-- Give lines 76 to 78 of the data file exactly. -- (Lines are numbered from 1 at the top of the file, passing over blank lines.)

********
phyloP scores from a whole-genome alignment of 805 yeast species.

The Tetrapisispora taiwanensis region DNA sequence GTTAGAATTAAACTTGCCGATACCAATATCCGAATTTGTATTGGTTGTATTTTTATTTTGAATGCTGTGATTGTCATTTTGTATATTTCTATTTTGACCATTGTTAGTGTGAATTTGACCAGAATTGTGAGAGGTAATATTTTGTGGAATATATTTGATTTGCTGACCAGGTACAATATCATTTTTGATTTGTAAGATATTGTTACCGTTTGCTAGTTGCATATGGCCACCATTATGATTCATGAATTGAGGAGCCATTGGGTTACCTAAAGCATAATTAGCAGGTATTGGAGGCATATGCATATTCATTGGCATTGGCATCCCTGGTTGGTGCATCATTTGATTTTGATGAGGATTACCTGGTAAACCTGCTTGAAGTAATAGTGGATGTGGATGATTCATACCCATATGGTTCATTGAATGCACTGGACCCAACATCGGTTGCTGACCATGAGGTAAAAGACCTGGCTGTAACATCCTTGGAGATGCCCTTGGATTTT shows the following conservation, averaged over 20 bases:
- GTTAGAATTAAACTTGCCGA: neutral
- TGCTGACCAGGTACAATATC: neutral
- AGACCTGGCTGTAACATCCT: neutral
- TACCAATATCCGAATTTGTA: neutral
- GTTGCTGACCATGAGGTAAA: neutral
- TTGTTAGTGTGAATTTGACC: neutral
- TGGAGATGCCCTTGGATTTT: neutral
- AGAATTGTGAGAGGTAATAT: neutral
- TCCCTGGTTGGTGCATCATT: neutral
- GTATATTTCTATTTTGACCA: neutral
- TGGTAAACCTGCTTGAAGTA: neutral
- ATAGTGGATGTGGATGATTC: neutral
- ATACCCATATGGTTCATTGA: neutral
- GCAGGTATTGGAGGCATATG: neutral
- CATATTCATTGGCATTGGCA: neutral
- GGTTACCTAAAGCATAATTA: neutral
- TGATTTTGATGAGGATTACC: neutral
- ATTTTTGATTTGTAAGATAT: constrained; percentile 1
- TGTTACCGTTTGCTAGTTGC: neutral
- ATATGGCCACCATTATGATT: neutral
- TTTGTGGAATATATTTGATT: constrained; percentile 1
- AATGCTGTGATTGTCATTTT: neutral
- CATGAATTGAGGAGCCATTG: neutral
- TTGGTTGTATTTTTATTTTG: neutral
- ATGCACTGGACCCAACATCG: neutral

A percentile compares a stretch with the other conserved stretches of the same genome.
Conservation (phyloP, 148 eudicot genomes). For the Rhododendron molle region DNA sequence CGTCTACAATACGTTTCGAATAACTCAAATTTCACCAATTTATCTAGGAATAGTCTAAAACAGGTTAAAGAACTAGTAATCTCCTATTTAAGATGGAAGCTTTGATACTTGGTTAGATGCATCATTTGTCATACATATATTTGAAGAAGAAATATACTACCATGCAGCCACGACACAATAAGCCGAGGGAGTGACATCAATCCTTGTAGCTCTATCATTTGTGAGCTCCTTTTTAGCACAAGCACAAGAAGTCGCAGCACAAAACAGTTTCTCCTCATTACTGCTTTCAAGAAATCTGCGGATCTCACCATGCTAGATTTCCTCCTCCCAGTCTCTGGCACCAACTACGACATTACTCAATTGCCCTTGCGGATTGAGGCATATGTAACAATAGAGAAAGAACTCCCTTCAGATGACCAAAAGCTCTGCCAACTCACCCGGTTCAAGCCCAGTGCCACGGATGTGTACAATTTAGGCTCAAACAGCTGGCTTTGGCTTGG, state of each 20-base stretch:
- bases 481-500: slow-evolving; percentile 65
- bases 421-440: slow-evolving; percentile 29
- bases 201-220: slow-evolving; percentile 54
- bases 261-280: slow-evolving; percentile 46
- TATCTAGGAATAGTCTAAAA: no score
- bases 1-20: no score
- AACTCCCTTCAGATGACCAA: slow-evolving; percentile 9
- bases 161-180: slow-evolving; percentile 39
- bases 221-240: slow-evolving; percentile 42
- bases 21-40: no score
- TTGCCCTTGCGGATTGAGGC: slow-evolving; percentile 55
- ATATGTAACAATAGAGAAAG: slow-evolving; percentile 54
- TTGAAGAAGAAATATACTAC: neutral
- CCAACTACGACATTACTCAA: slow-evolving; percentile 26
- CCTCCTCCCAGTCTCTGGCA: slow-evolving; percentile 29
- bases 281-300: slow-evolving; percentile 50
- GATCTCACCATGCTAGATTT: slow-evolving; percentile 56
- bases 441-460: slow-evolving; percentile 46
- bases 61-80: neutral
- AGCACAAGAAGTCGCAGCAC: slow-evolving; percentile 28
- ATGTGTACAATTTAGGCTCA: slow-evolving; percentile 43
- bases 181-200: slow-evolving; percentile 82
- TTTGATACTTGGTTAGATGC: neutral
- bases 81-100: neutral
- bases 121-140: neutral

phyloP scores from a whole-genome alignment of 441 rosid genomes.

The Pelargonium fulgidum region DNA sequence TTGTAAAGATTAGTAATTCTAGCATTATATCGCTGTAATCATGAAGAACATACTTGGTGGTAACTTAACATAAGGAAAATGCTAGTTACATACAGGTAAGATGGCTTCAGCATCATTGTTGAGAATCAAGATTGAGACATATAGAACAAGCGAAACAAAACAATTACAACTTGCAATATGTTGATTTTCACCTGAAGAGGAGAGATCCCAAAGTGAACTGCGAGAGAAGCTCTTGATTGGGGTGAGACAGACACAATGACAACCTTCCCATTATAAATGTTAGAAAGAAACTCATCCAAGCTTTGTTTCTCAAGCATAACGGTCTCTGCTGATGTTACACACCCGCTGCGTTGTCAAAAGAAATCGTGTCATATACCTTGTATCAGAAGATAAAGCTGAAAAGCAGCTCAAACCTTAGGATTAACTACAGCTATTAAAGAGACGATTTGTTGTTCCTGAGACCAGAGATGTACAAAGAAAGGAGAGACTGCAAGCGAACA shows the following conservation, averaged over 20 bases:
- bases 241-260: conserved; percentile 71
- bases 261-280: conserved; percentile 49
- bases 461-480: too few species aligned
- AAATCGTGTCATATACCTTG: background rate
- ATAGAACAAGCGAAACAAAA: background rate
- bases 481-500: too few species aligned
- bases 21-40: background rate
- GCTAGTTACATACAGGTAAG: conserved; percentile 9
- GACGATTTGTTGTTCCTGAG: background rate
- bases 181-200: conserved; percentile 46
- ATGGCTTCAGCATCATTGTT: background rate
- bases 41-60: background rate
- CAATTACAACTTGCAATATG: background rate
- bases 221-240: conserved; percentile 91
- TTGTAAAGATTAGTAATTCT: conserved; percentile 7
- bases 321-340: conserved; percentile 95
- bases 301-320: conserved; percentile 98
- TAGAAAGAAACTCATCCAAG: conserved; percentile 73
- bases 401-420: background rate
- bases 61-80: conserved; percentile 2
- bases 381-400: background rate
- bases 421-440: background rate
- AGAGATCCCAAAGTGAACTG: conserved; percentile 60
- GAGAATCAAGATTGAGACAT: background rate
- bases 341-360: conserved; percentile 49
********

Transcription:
- bases 61-80: conserved; percentile 2
- bases 381-400: background rate
- bases 421-440: background rate